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  • Ashley Lande

Because she was my sister.



I sit alongside my mother in the funeral parlor two days after Lia’s death, this new terrible upside-down world springing into hideous bas-relief while I numbly watch the parlor director’s mouth move in the vernacular of death formalities.


He writes his notes on a legal pad in elegant cursive with a fancy fountain pen which he holds to his mouth thoughtfully while my mother talks. My mom has endured decades of training in Keeping It Together from growing up in a dysfunctional family and she and only she speaks while I sit there with a wadded tissue in my lap and sip coffee out of a styrofoam cup and stare at the floor. She makes arrangements, she declines upsales. She chats amiably about the design job my dad did for the funeral parlor many years earlier.


Just as he invites us to view his urn showroom – although I’m sure he called it something more diplomatic – he and my mother begin to rise and I’m suddenly snapped to life again.


“Aren’t we going to get to see her? Isn’t she here?” I ask, my voice trembling. The funeral director pauses, lifted halfway out of his chair. He pauses and the corners of his mouth turn down.


“We, uh, we don’t generally recommend viewings,” he says, and my mother overrides me, her head already shaking and her words following fast on his: “No, no, we don’t want to do that.”


But I can’t let go. “But has someone seen her?” I ask, barely concealing my mania. Because it haunts me, it terrifies me, the irrational paranoia skittering across my mind: how do we know it’s her? Just because an Asian female was found laying on her bed, well, it could be anyone. She talked sometimes about running away, about changing her identity. Maybe this was all some kind of monstrous ruse.


The funeral director hesitates, perhaps sensing my jittery edge. “Yes, my assistant Brian saw the body when he went to pick it up from the morgue.” He says this while rising from the seat again and turning toward the showroom and in a minute we’re whisked away to the gallery of urns, most of them hideously ornate. My mother listens politely to his sales pitch regarding jewelry with compartments for ashes then chooses the most simple container. As we leave and walk to the parking lot I trail behind her, still wondering: but how do we know it’s her?





Three months later, I speak to a different and far more sympathetic police officer regarding Lia and I effuse theories about who may have done what or known what or ignored what or been involved in what, theories that toe the border of paranoia, most of which he gently tempers with truth. At first I am angry: angry at his even-handedness, his kind voice, his reason. I hear the pause, the beat before his answers to some of my questions and finally he asks, almost tenderly: “How much do you want to know?”


Everything. Nothing. I don’t know anymore. Because by now I’ve asked enough questions to know none of the answers have given me peace.


He answers calmly. “Sometimes bad things happen and we want a reason and someone to blame,” he says. “And there just isn’t.” And I’m silent, shivering under our porch, watching heavy drops of rain pearl and gather and fall from the awning. I hang up soon thereafter, not defeated but surrendered.


Yes, I wanted a reason. I wanted someone to blame. And there is Satan, yes, the thief and liar and murderer, prancing gleefully behind the gales of ruin, celebrating his pyrrhic victories, puppeteering the principalities and powers who would yield to him. But in seen reality, in felt reality, conclusive blame eludes.


I was so eager to absolve my sister of everything even as I oscillated dizzily between bottomless compassion at her pain and strident anger at her choices. I saw a heart scarred by traumatic separation in infancy that reverberated throughout the rest of life, an unbreachable deficit in loving and receiving love. But I also saw abject recklessness and self-destruction. And I realized I could never hold it all, in her or in me or in anyone, could never unweave the threads woven through the labyrinthine tapestry of a human life, could never reconcile things done in secret with things done in the light, could never zoom out enough to see with lucidity how free will and trauma-informed desperation interplay.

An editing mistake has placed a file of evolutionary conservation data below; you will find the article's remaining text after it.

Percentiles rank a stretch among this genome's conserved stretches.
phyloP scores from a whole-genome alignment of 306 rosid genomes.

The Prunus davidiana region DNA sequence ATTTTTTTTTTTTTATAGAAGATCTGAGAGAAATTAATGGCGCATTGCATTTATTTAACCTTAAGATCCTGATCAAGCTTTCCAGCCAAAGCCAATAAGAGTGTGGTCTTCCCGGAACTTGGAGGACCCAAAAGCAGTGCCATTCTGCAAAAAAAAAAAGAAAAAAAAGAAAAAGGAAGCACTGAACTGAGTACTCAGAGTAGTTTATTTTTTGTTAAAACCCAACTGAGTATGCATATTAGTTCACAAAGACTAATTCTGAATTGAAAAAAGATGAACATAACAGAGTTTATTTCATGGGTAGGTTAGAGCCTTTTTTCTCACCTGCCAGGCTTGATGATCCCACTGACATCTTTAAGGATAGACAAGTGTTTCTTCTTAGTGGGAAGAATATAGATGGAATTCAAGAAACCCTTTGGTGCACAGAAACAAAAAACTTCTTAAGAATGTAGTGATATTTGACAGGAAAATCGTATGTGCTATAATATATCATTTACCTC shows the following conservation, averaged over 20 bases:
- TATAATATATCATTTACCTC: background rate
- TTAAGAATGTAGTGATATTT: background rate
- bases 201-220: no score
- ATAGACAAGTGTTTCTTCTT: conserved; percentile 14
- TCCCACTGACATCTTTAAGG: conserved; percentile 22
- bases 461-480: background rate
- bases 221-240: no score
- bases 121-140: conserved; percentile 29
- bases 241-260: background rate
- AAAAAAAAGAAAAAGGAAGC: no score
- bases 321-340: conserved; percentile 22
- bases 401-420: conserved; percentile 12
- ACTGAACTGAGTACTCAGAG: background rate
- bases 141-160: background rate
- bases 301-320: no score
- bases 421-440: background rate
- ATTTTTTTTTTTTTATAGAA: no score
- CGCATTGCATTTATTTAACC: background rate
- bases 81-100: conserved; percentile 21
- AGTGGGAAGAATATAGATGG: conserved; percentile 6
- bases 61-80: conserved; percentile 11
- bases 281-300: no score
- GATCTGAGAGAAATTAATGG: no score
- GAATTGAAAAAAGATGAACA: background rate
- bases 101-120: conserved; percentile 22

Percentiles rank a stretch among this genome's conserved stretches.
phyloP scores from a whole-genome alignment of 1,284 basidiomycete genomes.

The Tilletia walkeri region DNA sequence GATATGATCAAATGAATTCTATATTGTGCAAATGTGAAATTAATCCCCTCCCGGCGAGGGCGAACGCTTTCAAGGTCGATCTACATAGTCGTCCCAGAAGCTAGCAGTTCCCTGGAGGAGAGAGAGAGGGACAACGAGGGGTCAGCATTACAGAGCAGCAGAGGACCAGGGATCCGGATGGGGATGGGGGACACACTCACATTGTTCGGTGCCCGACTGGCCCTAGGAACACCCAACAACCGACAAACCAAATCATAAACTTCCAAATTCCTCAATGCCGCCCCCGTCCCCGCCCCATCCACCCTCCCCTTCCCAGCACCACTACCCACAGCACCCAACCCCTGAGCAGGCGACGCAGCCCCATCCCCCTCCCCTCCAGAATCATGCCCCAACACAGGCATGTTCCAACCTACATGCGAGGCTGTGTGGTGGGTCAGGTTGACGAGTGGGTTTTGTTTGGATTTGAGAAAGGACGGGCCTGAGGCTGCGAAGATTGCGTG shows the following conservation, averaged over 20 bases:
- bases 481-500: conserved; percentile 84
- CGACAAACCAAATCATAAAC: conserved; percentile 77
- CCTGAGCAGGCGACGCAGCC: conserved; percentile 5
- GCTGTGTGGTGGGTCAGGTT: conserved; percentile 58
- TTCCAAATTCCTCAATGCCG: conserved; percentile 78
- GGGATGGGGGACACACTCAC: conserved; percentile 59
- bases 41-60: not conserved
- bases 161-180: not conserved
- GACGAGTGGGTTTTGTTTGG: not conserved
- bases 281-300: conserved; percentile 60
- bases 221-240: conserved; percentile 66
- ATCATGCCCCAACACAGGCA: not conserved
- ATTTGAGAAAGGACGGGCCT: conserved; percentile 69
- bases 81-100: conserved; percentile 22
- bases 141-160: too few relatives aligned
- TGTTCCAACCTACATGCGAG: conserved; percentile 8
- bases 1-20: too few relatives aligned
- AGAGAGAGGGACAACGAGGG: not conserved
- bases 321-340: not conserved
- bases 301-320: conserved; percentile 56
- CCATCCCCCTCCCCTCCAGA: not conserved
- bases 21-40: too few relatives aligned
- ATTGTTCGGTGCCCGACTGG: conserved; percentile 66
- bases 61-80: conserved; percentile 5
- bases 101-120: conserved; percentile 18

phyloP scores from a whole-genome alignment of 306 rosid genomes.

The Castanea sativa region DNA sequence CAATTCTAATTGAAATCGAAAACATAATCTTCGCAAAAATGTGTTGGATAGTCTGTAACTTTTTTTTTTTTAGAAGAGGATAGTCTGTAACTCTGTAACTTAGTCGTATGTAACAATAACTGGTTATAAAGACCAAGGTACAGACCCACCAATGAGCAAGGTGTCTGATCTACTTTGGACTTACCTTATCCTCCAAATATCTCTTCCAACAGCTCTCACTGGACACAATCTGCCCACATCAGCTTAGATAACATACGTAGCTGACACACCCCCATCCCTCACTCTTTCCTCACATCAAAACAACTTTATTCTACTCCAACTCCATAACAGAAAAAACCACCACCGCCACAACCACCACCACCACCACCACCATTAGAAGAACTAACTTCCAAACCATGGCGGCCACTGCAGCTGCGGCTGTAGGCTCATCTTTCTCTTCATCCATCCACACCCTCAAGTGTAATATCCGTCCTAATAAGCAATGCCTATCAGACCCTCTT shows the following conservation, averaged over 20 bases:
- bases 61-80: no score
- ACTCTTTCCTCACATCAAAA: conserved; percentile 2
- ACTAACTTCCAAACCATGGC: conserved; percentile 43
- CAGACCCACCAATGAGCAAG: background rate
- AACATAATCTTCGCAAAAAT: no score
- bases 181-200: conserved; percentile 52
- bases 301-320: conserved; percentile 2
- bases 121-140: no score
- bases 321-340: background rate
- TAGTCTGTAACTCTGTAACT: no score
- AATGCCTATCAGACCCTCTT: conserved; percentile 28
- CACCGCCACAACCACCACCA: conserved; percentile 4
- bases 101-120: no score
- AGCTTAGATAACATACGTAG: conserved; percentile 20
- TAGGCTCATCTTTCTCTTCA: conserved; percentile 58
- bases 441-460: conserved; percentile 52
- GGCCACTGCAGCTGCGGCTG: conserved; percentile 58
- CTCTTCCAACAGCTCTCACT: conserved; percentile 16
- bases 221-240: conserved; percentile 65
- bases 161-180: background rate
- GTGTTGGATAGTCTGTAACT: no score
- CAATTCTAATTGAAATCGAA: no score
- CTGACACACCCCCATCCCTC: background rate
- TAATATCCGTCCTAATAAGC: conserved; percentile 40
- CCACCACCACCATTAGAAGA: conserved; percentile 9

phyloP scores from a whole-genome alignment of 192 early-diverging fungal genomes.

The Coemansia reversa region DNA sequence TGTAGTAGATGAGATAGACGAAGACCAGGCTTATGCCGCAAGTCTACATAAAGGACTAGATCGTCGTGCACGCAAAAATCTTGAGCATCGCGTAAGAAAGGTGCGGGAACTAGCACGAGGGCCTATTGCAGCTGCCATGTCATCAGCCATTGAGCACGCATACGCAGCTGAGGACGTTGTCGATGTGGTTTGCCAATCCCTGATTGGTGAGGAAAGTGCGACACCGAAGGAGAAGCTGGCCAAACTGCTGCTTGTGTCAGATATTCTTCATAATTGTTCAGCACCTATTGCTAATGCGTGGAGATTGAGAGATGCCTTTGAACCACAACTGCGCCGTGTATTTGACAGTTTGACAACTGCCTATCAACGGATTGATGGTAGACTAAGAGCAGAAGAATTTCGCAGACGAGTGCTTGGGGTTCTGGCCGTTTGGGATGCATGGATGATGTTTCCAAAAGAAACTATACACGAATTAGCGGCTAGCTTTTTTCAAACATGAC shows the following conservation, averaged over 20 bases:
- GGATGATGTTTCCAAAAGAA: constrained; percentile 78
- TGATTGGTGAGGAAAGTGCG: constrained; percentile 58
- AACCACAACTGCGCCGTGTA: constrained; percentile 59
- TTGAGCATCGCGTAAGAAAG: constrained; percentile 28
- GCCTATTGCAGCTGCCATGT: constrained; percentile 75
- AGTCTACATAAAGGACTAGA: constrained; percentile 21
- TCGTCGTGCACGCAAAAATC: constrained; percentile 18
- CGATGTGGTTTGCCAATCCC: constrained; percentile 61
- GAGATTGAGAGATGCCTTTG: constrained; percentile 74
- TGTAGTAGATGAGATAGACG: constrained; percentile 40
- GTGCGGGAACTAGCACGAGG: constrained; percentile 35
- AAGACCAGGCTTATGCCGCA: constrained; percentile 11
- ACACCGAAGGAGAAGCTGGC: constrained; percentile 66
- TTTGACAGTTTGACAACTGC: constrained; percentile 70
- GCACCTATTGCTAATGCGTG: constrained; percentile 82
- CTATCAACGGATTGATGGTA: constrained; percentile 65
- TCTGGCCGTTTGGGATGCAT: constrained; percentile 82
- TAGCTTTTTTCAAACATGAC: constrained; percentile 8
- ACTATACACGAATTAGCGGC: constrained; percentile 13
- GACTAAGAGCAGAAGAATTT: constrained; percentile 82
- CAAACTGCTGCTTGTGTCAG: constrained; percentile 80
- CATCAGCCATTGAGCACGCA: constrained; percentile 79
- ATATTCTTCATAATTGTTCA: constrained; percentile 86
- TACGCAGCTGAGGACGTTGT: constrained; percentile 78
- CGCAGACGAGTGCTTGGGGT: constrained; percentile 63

I could not hold it, cannot hold it, but God can.


“My sister wasn’t a bad person,” I had pleaded with the cop, apropos of nothing he had said, straining to humanize her in his eyes, paint a picture of the vital, living, breathing person with whom I’d shared so much in 34 years. I needed him to know so badly. I needed it. My sister was not a body. She was not a sterile statistic. She was not “an overdose”.


She was Lia. She was the one with whom I’d created endless My Little Pony vignettes, the one whom I’d trusted so much that I acquiesced unquestioningly when she said it was time for a haircut and mom wouldn’t mind and once I spent an entire afternoon attempting to break open buckeyes with a rock when she told me they had prizes inside.


Later she was the one I’d tiptoed around as typical teenage rebellion metastasized into running away and violence and arrests and jail time. She seemed like a volatile ganglion of pain and anger then, nearly irreconcilable with the sister I’d known. On house arrest she spent her hours watching re-runs of Cops and The Simpsons, sometimes standing and hefting my mother’s leaded dumbbells above her head in the emerald green crushed velvet pajamas she always wore, the electronic house arrest band around her ankle pulsing red.

Then she was my sister, the stranger.


But that was many years before. And lately, there had been such hope. Glimmers of intimacy on the horizon. We are finally going to be close, I had thought. We are going to be like sisters should be, I thought.


The morning after she died, as I shuffled around like an automaton in the pale light trying to get ready to go to Kansas City, I leapt onto the porch to get chicken feed after opening the coop and my foot missed and my shin shredded against the wood. A month or two later, the wound had mended itself to a ruddy brown, preparing to leave a purpled indented scar. And in his gloriously and paradoxically wise way, God brought to my mind Leonard Cohen, he who scored my constantly catastrophizing self-absorption as a teenager ever since my hippest aunt had tucked into a Sam Goody while we were at a shopping mall and rushed out giddily with a CD featuring a dark-eyed, morose-looking man on the cover boldly staring out at me. She handed it to me conspiratorially, as though I were being entrusted with a great treasure. “Listen to track 7 the first time you break up with a boy,” she said breathlessly. Fortunately I never went anywhere at that time without my trusty Discman, and I soon discovered Leonard was the poet for me.